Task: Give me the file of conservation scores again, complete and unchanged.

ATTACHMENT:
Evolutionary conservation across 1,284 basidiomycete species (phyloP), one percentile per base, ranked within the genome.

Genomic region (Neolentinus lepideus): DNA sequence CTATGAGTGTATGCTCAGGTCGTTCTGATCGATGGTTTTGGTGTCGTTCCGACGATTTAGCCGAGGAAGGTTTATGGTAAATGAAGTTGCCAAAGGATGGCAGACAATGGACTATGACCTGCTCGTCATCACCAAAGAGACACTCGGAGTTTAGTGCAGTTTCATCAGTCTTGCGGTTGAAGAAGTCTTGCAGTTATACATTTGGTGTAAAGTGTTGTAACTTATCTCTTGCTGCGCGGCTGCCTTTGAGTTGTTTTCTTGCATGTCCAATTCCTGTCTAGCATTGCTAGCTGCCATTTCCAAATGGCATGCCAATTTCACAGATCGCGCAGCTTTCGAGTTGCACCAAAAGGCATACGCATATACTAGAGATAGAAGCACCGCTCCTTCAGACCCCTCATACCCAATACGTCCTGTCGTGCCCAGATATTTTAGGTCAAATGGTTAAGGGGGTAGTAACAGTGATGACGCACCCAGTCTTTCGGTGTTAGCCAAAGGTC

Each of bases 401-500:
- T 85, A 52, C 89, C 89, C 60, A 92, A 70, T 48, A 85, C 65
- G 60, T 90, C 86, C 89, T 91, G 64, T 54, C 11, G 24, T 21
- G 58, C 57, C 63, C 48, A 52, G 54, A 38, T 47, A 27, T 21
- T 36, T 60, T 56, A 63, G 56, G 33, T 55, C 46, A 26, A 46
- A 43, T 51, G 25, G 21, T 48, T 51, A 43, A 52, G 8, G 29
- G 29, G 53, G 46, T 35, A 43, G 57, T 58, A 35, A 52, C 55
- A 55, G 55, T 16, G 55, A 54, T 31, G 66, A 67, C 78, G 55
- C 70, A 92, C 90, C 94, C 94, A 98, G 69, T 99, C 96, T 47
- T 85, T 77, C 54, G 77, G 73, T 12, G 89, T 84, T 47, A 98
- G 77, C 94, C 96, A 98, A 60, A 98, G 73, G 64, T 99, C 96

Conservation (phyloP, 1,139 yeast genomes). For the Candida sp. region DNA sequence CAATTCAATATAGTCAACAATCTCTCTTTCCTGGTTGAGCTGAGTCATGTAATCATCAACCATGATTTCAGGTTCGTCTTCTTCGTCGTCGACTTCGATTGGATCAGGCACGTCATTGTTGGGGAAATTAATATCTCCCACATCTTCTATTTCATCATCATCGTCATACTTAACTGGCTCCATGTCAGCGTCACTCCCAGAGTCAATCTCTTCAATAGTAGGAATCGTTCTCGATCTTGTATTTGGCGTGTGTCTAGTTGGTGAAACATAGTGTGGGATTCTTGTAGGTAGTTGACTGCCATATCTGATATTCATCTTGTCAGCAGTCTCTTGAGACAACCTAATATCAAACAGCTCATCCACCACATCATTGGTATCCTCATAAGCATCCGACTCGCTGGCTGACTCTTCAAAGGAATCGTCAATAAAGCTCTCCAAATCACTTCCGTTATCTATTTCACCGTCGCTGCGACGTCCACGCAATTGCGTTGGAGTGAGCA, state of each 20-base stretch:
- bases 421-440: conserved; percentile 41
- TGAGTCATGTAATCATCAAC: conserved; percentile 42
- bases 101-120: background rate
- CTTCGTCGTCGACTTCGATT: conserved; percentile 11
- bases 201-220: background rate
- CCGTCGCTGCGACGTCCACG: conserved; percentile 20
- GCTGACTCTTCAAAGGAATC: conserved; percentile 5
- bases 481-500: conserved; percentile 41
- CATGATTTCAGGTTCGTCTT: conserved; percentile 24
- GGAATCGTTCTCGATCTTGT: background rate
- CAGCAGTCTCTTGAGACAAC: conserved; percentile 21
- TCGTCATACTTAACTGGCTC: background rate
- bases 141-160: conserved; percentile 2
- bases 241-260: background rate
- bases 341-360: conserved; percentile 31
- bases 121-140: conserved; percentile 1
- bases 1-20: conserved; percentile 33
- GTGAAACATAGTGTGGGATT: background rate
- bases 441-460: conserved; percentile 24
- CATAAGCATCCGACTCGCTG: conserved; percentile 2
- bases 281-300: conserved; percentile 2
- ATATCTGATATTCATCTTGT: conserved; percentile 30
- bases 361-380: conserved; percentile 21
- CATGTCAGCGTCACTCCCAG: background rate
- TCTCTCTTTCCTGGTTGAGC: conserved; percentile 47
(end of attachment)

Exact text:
Evolutionary conservation across 1,284 basidiomycete species (phyloP), one percentile per base, ranked within the genome.

Genomic region (Neolentinus lepideus): DNA sequence CTATGAGTGTATGCTCAGGTCGTTCTGATCGATGGTTTTGGTGTCGTTCCGACGATTTAGCCGAGGAAGGTTTATGGTAAATGAAGTTGCCAAAGGATGGCAGACAATGGACTATGACCTGCTCGTCATCACCAAAGAGACACTCGGAGTTTAGTGCAGTTTCATCAGTCTTGCGGTTGAAGAAGTCTTGCAGTTATACATTTGGTGTAAAGTGTTGTAACTTATCTCTTGCTGCGCGGCTGCCTTTGAGTTGTTTTCTTGCATGTCCAATTCCTGTCTAGCATTGCTAGCTGCCATTTCCAAATGGCATGCCAATTTCACAGATCGCGCAGCTTTCGAGTTGCACCAAAAGGCATACGCATATACTAGAGATAGAAGCACCGCTCCTTCAGACCCCTCATACCCAATACGTCCTGTCGTGCCCAGATATTTTAGGTCAAATGGTTAAGGGGGTAGTAACAGTGATGACGCACCCAGTCTTTCGGTGTTAGCCAAAGGTC

Each of bases 401-500:
- T 85, A 52, C 89, C 89, C 60, A 92, A 70, T 48, A 85, C 65
- G 60, T 90, C 86, C 89, T 91, G 64, T 54, C 11, G 24, T 21
- G 58, C 57, C 63, C 48, A 52, G 54, A 38, T 47, A 27, T 21
- T 36, T 60, T 56, A 63, G 56, G 33, T 55, C 46, A 26, A 46
- A 43, T 51, G 25, G 21, T 48, T 51, A 43, A 52, G 8, G 29
- G 29, G 53, G 46, T 35, A 43, G 57, T 58, A 35, A 52, C 55
- A 55, G 55, T 16, G 55, A 54, T 31, G 66, A 67, C 78, G 55
- C 70, A 92, C 90, C 94, C 94, A 98, G 69, T 99, C 96, T 47
- T 85, T 77, C 54, G 77, G 73, T 12, G 89, T 84, T 47, A 98
- G 77, C 94, C 96, A 98, A 60, A 98, G 73, G 64, T 99, C 96

Conservation (phyloP, 1,139 yeast genomes). For the Candida sp. region DNA sequence CAATTCAATATAGTCAACAATCTCTCTTTCCTGGTTGAGCTGAGTCATGTAATCATCAACCATGATTTCAGGTTCGTCTTCTTCGTCGTCGACTTCGATTGGATCAGGCACGTCATTGTTGGGGAAATTAATATCTCCCACATCTTCTATTTCATCATCATCGTCATACTTAACTGGCTCCATGTCAGCGTCACTCCCAGAGTCAATCTCTTCAATAGTAGGAATCGTTCTCGATCTTGTATTTGGCGTGTGTCTAGTTGGTGAAACATAGTGTGGGATTCTTGTAGGTAGTTGACTGCCATATCTGATATTCATCTTGTCAGCAGTCTCTTGAGACAACCTAATATCAAACAGCTCATCCACCACATCATTGGTATCCTCATAAGCATCCGACTCGCTGGCTGACTCTTCAAAGGAATCGTCAATAAAGCTCTCCAAATCACTTCCGTTATCTATTTCACCGTCGCTGCGACGTCCACGCAATTGCGTTGGAGTGAGCA, state of each 20-base stretch:
- bases 421-440: conserved; percentile 41
- TGAGTCATGTAATCATCAAC: conserved; percentile 42
- bases 101-120: background rate
- CTTCGTCGTCGACTTCGATT: conserved; percentile 11
- bases 201-220: background rate
- CCGTCGCTGCGACGTCCACG: conserved; percentile 20
- GCTGACTCTTCAAAGGAATC: conserved; percentile 5
- bases 481-500: conserved; percentile 41
- CATGATTTCAGGTTCGTCTT: conserved; percentile 24
- GGAATCGTTCTCGATCTTGT: background rate
- CAGCAGTCTCTTGAGACAAC: conserved; percentile 21
- TCGTCATACTTAACTGGCTC: background rate
- bases 141-160: conserved; percentile 2
- bases 241-260: background rate
- bases 341-360: conserved; percentile 31
- bases 121-140: conserved; percentile 1
- bases 1-20: conserved; percentile 33
- GTGAAACATAGTGTGGGATT: background rate
- bases 441-460: conserved; percentile 24
- CATAAGCATCCGACTCGCTG: conserved; percentile 2
- bases 281-300: conserved; percentile 2
- ATATCTGATATTCATCTTGT: conserved; percentile 30
- bases 361-380: conserved; percentile 21
- CATGTCAGCGTCACTCCCAG: background rate
- TCTCTCTTTCCTGGTTGAGC: conserved; percentile 47